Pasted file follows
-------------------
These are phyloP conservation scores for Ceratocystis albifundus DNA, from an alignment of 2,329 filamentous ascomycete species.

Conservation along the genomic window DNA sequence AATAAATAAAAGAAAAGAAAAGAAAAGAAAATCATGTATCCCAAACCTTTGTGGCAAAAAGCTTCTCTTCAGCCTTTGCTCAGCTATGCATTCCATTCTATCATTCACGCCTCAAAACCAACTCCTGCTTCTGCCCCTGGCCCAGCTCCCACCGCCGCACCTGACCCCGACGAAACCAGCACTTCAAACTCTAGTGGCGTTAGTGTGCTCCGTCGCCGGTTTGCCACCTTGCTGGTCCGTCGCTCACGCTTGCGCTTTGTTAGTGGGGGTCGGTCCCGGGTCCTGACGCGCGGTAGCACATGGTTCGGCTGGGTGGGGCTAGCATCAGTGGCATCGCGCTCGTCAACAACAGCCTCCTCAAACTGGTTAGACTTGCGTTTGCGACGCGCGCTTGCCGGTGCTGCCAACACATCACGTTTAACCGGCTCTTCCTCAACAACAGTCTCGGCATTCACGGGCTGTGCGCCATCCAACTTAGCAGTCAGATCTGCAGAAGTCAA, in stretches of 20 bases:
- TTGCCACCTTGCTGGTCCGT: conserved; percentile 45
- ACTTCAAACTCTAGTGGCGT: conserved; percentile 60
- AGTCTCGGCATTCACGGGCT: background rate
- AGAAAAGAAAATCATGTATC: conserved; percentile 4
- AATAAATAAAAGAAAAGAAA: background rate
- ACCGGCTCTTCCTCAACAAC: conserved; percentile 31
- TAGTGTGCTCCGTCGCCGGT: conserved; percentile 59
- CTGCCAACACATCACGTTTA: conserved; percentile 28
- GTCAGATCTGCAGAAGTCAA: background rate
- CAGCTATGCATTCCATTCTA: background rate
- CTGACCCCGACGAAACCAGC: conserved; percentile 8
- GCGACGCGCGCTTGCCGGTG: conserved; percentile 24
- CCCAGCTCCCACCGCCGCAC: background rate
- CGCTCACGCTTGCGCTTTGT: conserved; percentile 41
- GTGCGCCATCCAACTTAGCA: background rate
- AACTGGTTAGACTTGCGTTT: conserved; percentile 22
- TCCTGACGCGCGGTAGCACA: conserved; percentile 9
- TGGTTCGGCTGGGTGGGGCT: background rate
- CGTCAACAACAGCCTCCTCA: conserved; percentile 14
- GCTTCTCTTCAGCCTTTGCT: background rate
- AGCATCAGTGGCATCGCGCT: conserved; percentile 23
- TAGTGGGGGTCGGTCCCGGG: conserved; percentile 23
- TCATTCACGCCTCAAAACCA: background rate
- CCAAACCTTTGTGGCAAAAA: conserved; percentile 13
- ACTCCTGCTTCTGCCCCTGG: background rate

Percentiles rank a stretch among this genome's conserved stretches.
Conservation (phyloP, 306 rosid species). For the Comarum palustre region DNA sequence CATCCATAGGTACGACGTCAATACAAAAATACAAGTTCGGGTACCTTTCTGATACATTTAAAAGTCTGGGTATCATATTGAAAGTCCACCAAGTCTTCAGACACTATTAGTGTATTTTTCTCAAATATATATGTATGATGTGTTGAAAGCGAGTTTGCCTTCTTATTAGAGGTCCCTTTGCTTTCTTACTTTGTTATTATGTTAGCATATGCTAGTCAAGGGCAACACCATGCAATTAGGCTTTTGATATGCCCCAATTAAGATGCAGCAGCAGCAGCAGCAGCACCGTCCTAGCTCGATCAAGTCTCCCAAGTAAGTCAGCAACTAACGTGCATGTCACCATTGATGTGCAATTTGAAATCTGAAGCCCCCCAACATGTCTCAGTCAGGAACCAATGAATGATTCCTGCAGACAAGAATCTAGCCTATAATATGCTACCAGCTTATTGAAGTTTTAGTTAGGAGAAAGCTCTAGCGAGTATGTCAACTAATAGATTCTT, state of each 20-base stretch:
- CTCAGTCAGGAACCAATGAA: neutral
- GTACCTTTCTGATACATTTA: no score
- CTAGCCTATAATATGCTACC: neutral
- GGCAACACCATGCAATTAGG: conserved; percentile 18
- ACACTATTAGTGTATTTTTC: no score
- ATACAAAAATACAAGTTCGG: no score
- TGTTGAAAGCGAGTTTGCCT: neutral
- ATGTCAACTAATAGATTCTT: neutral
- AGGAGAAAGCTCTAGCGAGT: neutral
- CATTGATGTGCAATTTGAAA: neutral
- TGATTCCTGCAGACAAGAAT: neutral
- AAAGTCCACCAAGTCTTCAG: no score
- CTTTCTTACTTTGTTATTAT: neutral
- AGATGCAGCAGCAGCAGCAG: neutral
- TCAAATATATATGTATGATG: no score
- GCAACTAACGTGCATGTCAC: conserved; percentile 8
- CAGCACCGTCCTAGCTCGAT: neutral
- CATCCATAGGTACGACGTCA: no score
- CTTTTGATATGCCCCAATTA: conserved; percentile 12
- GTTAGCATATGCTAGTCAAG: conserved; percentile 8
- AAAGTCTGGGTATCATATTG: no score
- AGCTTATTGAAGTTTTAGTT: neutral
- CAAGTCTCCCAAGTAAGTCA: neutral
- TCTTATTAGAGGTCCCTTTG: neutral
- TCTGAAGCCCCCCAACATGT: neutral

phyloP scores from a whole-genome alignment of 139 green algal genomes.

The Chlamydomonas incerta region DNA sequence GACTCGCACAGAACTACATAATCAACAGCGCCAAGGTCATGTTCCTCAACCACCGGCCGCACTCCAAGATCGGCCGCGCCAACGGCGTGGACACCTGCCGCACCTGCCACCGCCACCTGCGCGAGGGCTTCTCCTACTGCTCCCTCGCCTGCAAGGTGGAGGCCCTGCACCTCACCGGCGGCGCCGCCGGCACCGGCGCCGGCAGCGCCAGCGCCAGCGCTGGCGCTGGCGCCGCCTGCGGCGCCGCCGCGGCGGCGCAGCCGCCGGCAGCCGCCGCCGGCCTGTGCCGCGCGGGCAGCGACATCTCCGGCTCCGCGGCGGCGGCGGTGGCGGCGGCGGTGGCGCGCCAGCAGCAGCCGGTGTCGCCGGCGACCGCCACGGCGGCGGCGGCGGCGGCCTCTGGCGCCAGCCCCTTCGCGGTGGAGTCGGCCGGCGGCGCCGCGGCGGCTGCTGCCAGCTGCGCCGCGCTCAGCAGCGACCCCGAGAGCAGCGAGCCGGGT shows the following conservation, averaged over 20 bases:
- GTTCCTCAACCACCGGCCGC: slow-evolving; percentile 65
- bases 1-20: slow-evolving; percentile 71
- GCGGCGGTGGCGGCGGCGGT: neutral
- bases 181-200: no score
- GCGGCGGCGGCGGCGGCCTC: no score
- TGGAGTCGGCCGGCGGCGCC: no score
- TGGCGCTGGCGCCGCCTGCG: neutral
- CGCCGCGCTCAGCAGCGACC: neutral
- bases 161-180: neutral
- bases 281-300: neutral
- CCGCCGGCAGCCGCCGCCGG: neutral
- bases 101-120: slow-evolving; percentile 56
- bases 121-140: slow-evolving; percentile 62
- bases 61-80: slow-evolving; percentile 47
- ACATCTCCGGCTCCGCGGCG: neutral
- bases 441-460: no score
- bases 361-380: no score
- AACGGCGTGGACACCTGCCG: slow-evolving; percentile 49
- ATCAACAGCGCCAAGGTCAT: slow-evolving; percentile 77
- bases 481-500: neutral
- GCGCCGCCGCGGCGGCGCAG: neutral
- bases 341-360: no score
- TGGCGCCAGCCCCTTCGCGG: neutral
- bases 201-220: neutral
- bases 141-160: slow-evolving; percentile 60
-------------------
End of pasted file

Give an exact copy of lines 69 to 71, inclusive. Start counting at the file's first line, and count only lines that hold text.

- bases 121-140: slow-evolving; percentile 62
- bases 61-80: slow-evolving; percentile 47
- ACATCTCCGGCTCCGCGGCG: neutral